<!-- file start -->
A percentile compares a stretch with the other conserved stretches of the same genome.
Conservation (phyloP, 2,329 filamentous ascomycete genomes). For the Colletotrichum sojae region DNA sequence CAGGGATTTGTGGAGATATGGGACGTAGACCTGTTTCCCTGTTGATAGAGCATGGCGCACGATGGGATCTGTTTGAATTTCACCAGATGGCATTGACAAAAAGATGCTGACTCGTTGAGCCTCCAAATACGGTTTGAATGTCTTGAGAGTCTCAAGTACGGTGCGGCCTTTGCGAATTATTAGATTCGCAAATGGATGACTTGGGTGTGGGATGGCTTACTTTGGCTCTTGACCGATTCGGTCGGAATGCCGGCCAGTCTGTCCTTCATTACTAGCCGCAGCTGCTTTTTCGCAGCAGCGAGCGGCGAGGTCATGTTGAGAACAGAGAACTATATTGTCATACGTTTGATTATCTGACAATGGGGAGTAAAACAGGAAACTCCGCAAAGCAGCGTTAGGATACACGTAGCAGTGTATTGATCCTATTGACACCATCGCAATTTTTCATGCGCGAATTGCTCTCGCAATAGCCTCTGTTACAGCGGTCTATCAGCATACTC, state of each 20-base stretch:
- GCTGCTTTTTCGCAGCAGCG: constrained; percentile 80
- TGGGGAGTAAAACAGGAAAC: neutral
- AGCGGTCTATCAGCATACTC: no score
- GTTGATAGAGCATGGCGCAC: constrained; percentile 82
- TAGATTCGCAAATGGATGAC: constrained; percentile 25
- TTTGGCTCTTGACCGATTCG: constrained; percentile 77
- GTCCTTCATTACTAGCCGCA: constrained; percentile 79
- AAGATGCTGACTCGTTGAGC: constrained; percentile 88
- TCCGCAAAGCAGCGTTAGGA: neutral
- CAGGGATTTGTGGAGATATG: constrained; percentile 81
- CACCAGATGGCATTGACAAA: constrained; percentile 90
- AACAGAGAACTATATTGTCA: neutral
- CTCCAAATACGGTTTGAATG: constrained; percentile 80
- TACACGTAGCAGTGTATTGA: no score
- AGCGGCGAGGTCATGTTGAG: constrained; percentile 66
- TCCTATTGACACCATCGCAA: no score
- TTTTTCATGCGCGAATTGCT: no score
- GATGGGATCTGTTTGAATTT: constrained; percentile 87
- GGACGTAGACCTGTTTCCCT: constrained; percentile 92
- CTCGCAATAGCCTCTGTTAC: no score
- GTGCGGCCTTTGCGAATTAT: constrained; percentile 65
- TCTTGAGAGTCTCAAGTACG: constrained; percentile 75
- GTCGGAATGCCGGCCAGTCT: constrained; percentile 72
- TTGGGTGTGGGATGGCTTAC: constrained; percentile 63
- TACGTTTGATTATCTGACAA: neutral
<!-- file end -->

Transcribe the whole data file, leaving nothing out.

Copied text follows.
A percentile compares a stretch with the other conserved stretches of the same genome.
Conservation (phyloP, 2,329 filamentous ascomycete genomes). For the Colletotrichum sojae region DNA sequence CAGGGATTTGTGGAGATATGGGACGTAGACCTGTTTCCCTGTTGATAGAGCATGGCGCACGATGGGATCTGTTTGAATTTCACCAGATGGCATTGACAAAAAGATGCTGACTCGTTGAGCCTCCAAATACGGTTTGAATGTCTTGAGAGTCTCAAGTACGGTGCGGCCTTTGCGAATTATTAGATTCGCAAATGGATGACTTGGGTGTGGGATGGCTTACTTTGGCTCTTGACCGATTCGGTCGGAATGCCGGCCAGTCTGTCCTTCATTACTAGCCGCAGCTGCTTTTTCGCAGCAGCGAGCGGCGAGGTCATGTTGAGAACAGAGAACTATATTGTCATACGTTTGATTATCTGACAATGGGGAGTAAAACAGGAAACTCCGCAAAGCAGCGTTAGGATACACGTAGCAGTGTATTGATCCTATTGACACCATCGCAATTTTTCATGCGCGAATTGCTCTCGCAATAGCCTCTGTTACAGCGGTCTATCAGCATACTC, state of each 20-base stretch:
- GCTGCTTTTTCGCAGCAGCG: constrained; percentile 80
- TGGGGAGTAAAACAGGAAAC: neutral
- AGCGGTCTATCAGCATACTC: no score
- GTTGATAGAGCATGGCGCAC: constrained; percentile 82
- TAGATTCGCAAATGGATGAC: constrained; percentile 25
- TTTGGCTCTTGACCGATTCG: constrained; percentile 77
- GTCCTTCATTACTAGCCGCA: constrained; percentile 79
- AAGATGCTGACTCGTTGAGC: constrained; percentile 88
- TCCGCAAAGCAGCGTTAGGA: neutral
- CAGGGATTTGTGGAGATATG: constrained; percentile 81
- CACCAGATGGCATTGACAAA: constrained; percentile 90
- AACAGAGAACTATATTGTCA: neutral
- CTCCAAATACGGTTTGAATG: constrained; percentile 80
- TACACGTAGCAGTGTATTGA: no score
- AGCGGCGAGGTCATGTTGAG: constrained; percentile 66
- TCCTATTGACACCATCGCAA: no score
- TTTTTCATGCGCGAATTGCT: no score
- GATGGGATCTGTTTGAATTT: constrained; percentile 87
- GGACGTAGACCTGTTTCCCT: constrained; percentile 92
- CTCGCAATAGCCTCTGTTAC: no score
- GTGCGGCCTTTGCGAATTAT: constrained; percentile 65
- TCTTGAGAGTCTCAAGTACG: constrained; percentile 75
- GTCGGAATGCCGGCCAGTCT: constrained; percentile 72
- TTGGGTGTGGGATGGCTTAC: constrained; percentile 63
- TACGTTTGATTATCTGACAA: neutral